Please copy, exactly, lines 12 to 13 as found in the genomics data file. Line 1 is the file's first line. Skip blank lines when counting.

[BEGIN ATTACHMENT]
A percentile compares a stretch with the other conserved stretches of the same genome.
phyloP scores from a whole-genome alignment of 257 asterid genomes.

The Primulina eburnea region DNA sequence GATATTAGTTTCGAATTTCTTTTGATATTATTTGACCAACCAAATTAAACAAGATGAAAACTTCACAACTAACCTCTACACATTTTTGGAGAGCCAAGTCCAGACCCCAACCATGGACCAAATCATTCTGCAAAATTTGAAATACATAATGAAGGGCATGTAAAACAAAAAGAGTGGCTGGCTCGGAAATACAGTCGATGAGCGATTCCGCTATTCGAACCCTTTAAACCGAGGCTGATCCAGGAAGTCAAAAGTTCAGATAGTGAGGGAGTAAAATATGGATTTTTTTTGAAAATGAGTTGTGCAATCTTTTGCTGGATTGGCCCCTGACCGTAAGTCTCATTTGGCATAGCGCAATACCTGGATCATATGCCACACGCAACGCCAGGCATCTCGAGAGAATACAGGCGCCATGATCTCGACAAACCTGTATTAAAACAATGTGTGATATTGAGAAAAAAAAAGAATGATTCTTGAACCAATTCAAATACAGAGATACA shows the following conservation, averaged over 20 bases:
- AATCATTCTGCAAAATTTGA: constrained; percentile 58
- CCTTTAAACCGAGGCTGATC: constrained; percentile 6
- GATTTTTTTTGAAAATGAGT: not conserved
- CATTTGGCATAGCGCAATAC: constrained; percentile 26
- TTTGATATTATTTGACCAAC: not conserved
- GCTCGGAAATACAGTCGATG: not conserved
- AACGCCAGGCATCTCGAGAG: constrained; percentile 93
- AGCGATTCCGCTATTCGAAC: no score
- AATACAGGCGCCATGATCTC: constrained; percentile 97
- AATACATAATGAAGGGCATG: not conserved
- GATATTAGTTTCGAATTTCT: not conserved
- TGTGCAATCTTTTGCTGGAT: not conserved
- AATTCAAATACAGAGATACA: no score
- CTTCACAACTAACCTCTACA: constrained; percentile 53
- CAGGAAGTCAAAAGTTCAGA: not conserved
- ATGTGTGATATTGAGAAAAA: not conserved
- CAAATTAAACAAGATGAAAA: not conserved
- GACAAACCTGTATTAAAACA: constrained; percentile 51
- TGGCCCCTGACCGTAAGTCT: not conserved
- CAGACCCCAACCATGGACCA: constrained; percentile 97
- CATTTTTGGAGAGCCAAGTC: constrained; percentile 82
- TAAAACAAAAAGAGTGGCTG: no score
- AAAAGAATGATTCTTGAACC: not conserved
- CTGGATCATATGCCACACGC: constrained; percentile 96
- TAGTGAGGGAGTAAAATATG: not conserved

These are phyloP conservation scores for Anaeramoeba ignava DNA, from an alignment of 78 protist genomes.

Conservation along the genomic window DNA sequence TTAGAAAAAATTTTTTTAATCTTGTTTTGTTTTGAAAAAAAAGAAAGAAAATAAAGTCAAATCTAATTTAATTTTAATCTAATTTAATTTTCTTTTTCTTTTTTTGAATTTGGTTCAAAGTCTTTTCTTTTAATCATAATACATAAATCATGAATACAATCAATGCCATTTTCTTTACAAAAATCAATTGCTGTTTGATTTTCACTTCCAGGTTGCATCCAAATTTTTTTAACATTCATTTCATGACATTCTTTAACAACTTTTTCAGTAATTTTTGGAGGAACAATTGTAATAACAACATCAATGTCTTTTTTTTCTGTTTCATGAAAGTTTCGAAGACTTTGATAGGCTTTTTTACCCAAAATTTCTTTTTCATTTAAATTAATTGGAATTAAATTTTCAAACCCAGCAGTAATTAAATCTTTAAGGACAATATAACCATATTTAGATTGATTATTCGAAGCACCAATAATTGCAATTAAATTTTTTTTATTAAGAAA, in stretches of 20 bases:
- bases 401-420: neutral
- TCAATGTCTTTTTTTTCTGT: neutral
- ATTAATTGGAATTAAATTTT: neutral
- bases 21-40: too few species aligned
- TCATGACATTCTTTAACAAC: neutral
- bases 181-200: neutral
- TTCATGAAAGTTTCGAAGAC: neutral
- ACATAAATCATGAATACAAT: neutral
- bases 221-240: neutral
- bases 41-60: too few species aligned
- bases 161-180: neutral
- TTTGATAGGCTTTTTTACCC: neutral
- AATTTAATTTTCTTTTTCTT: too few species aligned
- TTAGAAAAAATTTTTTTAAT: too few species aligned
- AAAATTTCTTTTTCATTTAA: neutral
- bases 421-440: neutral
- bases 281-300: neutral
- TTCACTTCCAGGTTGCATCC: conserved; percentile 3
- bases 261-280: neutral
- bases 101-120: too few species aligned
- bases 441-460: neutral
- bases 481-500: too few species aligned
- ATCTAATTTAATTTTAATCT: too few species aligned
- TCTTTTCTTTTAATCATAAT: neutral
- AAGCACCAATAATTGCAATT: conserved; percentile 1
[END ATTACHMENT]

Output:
- AATACAGGCGCCATGATCTC: constrained; percentile 97
- AATACATAATGAAGGGCATG: not conserved